A map of the Sun’s 25 nearest neighbors is available in Nearest 25 Star Systems at the RECONS site. Among other good things at the site is a list of the One Hundred Nearest Star Systems and links to the Nearby Stars Database, which is based on the NStars project at Northern Arizona University.
The upcoming paper is Wei Chun-Jao, Todd Henry, et al.,”The Solar Neighborhood XIII: Parallax Results from the CTIOPI 0.9-m Program — Stars with mu >= 1″/year (MOTION Sample),” which can be seen in preprint form at the ArXiv site. RECONS works with data from the 0.9m (36in) telescope at the Cerro Tololo Interamerican Observatory in Chile.
by Paul Gilster | Feb 26, 2005 | Outer Solar System
Twenty-four craters on Saturn’s tiny moon Phoebe have now been deemed prominent enough to receive their own names. Phoebe was honored by the names of the Argonauts, the explorers who sailed with Jason to find the golden fleece; its largest crater has been christened Jason. The tale was known in the days of Homer and may have served as a pattern for the wanderings of Odysseus. It is most famously told in a four-book epic by Apollonius of Rhodes, one time custodian of the fabulous library of Alexandria.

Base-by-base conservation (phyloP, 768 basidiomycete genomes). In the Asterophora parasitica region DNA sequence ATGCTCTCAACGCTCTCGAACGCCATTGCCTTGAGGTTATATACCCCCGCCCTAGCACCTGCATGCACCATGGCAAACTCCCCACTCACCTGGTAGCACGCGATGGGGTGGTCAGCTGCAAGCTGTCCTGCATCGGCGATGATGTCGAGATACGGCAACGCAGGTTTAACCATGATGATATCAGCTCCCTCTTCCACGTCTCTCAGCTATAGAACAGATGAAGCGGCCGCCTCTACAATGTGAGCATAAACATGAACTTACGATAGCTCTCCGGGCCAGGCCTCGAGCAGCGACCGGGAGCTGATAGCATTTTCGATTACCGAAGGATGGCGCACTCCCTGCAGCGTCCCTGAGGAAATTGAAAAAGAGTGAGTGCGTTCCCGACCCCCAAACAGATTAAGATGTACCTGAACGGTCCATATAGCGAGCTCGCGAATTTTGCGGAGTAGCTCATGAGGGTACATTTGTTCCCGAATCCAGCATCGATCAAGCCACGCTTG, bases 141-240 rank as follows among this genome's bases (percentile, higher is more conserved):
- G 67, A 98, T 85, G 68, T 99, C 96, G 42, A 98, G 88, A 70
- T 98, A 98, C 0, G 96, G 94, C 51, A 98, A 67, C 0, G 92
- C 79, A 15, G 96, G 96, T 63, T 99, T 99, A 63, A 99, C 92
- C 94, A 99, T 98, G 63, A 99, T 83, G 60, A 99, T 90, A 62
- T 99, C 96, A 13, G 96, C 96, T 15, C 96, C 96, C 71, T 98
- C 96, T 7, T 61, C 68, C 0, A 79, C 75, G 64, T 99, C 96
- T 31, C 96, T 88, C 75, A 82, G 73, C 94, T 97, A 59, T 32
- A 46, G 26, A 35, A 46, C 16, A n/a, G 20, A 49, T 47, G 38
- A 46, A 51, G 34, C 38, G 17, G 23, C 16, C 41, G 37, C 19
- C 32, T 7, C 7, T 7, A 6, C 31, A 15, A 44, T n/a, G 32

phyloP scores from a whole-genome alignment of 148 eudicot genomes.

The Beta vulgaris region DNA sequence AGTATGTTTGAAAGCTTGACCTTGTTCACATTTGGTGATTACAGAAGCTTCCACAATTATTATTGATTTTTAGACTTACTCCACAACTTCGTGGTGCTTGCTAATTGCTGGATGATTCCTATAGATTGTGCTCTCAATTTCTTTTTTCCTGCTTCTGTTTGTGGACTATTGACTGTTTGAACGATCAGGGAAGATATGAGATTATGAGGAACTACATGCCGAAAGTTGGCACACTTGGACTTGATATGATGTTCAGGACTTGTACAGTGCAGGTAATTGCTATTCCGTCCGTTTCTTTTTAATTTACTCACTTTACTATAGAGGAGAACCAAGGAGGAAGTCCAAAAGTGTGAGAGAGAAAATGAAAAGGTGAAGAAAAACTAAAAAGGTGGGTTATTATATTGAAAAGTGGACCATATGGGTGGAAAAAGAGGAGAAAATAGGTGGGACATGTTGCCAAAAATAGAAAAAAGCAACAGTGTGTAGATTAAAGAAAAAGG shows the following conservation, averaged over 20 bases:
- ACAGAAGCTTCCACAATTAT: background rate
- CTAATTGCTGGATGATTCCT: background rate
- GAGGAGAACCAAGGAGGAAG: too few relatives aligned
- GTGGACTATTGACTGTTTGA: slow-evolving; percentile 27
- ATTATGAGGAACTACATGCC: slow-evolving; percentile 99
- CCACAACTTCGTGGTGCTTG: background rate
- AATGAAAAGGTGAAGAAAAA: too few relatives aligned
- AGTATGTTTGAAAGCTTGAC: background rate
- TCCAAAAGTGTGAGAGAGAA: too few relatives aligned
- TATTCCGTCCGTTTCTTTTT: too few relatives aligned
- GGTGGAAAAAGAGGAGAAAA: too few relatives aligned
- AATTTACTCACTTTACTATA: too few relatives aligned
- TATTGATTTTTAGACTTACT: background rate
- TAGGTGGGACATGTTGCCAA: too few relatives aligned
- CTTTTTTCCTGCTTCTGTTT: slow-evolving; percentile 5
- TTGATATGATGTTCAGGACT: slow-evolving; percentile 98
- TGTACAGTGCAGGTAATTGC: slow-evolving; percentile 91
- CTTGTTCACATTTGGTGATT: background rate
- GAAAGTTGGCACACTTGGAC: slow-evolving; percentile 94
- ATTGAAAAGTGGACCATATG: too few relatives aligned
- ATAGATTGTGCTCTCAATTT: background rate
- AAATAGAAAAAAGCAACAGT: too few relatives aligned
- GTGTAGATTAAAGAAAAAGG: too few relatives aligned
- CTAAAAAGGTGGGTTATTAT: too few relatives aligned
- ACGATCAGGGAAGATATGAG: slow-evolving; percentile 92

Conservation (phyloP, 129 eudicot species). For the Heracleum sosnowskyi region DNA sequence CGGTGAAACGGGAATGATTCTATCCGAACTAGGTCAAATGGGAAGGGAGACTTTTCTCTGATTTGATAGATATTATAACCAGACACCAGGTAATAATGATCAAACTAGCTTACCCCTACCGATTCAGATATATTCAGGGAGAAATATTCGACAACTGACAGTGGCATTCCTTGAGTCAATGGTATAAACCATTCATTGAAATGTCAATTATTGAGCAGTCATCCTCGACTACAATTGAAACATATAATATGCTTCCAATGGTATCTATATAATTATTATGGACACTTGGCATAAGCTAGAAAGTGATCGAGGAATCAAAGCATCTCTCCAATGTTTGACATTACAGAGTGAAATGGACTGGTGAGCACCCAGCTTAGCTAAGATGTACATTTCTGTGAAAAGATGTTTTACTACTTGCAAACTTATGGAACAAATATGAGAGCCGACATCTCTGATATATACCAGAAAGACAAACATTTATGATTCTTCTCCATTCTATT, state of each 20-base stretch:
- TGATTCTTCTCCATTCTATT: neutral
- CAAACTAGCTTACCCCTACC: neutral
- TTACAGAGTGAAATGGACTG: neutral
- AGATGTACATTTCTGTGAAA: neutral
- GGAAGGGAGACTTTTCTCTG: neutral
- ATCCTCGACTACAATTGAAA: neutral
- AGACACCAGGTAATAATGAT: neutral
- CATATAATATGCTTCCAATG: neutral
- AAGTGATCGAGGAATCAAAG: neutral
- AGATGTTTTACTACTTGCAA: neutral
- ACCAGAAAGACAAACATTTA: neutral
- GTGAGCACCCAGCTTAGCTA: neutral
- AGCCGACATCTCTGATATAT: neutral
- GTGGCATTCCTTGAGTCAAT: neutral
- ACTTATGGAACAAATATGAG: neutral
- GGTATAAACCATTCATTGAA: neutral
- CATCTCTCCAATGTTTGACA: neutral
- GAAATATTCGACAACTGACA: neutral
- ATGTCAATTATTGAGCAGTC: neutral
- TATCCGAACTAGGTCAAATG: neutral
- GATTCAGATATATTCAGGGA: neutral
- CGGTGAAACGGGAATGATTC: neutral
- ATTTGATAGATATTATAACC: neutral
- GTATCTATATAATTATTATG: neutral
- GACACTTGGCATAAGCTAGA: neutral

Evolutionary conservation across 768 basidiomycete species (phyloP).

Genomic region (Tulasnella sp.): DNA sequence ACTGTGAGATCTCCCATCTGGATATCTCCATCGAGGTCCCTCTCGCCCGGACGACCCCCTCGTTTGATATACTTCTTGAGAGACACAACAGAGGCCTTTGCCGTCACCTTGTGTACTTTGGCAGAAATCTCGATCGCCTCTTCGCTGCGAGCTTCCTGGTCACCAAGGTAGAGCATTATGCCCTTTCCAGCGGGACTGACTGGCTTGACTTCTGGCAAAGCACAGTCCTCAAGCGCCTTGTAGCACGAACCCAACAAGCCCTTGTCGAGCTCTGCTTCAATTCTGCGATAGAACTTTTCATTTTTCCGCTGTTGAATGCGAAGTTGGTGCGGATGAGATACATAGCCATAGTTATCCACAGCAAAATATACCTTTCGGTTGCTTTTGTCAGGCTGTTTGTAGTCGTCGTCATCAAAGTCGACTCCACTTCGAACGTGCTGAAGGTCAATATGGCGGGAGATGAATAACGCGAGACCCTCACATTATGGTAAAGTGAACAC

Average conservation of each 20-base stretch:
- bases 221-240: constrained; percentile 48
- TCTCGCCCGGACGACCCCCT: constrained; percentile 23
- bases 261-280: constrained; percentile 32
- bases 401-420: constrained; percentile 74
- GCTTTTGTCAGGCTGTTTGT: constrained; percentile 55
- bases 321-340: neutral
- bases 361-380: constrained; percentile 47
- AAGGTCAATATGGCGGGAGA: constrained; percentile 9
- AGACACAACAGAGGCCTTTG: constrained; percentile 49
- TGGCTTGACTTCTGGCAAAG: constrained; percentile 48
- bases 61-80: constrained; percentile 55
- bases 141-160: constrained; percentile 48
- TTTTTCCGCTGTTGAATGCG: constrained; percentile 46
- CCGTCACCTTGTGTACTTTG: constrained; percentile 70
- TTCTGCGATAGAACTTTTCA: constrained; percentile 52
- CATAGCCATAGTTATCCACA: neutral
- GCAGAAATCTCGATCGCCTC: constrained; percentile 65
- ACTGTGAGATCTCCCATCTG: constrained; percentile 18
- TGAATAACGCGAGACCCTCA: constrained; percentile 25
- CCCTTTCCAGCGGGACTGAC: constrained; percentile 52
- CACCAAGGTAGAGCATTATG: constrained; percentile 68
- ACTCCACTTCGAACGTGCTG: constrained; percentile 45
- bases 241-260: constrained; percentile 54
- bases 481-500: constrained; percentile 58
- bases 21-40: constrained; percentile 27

“We picked the legend of the Argonauts for Phoebe as it has some resonance with the exploration of the Saturn system by Cassini-Huygens,” said Dr. Toby Owen, of the University of Hawaii at Manoa. He is the chairman of the International Astronomical Union Outer Solar System Task Group and an interdisciplinary scientist on the Cassini-Huygens mission. “We can’t say that our participating scientists include heroes like Hercules and Atalanta, but they do represent a wide, international spectrum of outstanding people who were willing to take the risk of joining this voyage to a distant realm in hopes of bringing back a grand prize”.
Thus the wonderful practice of astronomical naming continues (and think what a strain we’ll place on it when we get enough data to start naming all the exoplanets, and one day, surface features on them as well!) The naming of names (and yes, I’m deliberately invoking the Ray Bradbury story of the same name) is done through cooperation between the International Astronomical Union, the U.S. Geological Survey, and NASA. See the Gazetteer of Planetary Nomenclature for a database of planetary feature names. And you can read “The Naming of Names” in The Martian Chronicles, which has much to say about how names link people to places and gradually change them.